• Monday, April 22, 2024

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UK to offer Covid-19 antibody tests to Britons soon as expert claims Covid may ‘come roaring back’

Holiday-makers in the streets on August 19, 2021 in Newquay, Cornwall, England. At a time when summer holiday-makers flood into the town to visit the beaches and shops Newquay East has the highest rate of Covid at 1123.8 per 100,000 people with Newquay West in third position with 972.6. (Photo by Hugh Hastings/Getty Images)

By: Pooja Shrivastava

BRITAIN is set to offer Covid-19 antibody testing to the general public in the coming week for the first time, state media reports today (22)  as a top expert has claimed that Covid anytime may “come roaring back” as long as it is not wiped completely from every part of the world. 

 

As per reports, the government’s new programme is intended to produce data on antibody protections for people following infections by different coronavirus variants.

 From Tuesday (24), anyone aged 18 or over in England, Wales, Northern Ireland and Scotland, will be able to opt into the programme when receiving a PCR test, said reports.

Participants, on testing positive for Covid-19, will be sent two finger-prick tests to complete at home to inform the UK Health Security Agency of the antibody response to different coronavirus variants, reports said, adding that up to 8,000 people will be enrolled in the programme, according to the UK Health Security Agency (UKHSA), which is running it.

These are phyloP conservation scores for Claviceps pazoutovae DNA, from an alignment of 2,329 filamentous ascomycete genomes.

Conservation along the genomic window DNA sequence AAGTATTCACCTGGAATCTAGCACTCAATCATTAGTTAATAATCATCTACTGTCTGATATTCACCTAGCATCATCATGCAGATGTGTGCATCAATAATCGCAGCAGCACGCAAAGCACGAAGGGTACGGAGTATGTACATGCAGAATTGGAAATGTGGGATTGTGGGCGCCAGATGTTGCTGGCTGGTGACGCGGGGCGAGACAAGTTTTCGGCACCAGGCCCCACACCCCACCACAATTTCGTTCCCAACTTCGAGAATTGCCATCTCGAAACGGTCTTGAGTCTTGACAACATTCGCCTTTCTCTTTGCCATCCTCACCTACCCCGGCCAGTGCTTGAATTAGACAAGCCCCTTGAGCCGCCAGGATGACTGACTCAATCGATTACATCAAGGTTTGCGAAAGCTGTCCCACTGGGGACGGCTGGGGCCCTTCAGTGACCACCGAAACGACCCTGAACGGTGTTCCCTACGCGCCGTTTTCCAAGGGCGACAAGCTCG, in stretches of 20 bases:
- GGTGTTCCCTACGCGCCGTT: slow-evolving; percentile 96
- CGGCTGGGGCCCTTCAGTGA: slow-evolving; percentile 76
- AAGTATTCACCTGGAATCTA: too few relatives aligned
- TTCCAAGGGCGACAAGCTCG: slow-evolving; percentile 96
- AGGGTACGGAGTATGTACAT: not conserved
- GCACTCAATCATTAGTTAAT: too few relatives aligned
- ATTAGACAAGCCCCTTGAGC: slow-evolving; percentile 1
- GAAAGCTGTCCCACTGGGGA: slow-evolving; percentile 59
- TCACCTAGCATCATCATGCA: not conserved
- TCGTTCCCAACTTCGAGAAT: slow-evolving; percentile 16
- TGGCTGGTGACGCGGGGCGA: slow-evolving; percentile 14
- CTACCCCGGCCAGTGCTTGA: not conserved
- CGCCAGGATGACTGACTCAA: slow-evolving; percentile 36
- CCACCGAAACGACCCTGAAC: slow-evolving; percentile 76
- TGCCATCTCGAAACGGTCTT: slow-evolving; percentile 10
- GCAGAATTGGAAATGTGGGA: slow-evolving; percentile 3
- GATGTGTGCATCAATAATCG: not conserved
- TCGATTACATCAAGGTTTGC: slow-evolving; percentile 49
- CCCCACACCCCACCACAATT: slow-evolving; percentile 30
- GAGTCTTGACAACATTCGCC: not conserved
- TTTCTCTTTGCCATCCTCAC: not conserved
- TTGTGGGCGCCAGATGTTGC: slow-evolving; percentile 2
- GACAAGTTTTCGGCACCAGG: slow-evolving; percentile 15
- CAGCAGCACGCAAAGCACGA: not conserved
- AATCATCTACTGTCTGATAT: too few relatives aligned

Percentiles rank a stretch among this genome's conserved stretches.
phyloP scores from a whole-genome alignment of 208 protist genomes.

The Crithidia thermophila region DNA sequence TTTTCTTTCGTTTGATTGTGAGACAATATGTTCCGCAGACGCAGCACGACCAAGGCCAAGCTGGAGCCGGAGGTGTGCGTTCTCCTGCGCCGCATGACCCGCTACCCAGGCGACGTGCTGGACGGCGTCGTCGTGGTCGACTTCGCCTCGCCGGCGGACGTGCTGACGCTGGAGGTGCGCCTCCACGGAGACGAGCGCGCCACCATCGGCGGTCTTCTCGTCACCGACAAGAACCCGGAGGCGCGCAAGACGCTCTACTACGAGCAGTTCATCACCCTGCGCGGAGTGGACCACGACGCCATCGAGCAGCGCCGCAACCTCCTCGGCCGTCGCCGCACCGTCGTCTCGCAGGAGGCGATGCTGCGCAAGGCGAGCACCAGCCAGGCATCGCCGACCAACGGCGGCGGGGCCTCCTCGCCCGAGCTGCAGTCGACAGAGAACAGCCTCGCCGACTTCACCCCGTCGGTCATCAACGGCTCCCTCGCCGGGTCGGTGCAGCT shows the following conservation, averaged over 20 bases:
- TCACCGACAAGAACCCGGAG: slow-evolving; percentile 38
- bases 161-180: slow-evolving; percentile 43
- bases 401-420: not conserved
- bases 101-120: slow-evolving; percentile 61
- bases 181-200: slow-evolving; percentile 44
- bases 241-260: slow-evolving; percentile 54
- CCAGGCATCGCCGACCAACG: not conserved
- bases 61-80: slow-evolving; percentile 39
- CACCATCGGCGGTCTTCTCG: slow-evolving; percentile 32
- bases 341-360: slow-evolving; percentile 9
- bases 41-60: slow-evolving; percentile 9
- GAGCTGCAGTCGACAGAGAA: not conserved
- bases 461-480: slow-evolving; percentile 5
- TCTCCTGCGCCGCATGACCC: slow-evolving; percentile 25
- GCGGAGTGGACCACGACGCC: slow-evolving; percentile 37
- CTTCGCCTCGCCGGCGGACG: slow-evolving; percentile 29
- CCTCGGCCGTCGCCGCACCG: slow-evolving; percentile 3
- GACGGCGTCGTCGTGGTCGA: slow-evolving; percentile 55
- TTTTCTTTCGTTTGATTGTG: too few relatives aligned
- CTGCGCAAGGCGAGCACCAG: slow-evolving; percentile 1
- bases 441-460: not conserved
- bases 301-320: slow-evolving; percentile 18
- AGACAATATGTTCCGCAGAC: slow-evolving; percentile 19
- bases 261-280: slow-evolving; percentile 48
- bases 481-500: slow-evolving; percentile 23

UKHSA, working alongside NHS Test and Trace, will use the results to monitor antibody levels in positive cases.

The first of these tests should be taken as soon as possible after the patient receives their positive result, and the second should be taken 28 days later.

As of Saturday (21), Public Health England (PHE) said there were 32,058 confirmed coronavirus cases and 104 people had died within 28 days of testing positive.

Meanwhile, a top expert has warned that the UK must not take its “eye off the ball” with covid-19 vaccinations, saying the virus might come “roaring back.”

“We all agree that (the pandemic) is not over until it is over in every corner of the world because otherwise, it will just come roaring back,” Dr Chris Smith, consultant virologist and lecturer at Cambridge University, said on BBC Breakfast.

“But one must not take one’s eye off the ball here because it would be very easy to unstitch all of the good work we’ve done so far if it turns out with the time we do lose immunity because the vaccines wane in their effectiveness.”

He also said that a decision on booster jabs should not be “rash or rushed,” and that the government is considering a more “strategic” approach.

The UK’s vaccination programme has so far seen around three-quarters of adults fully vaccinated with two doses.

 

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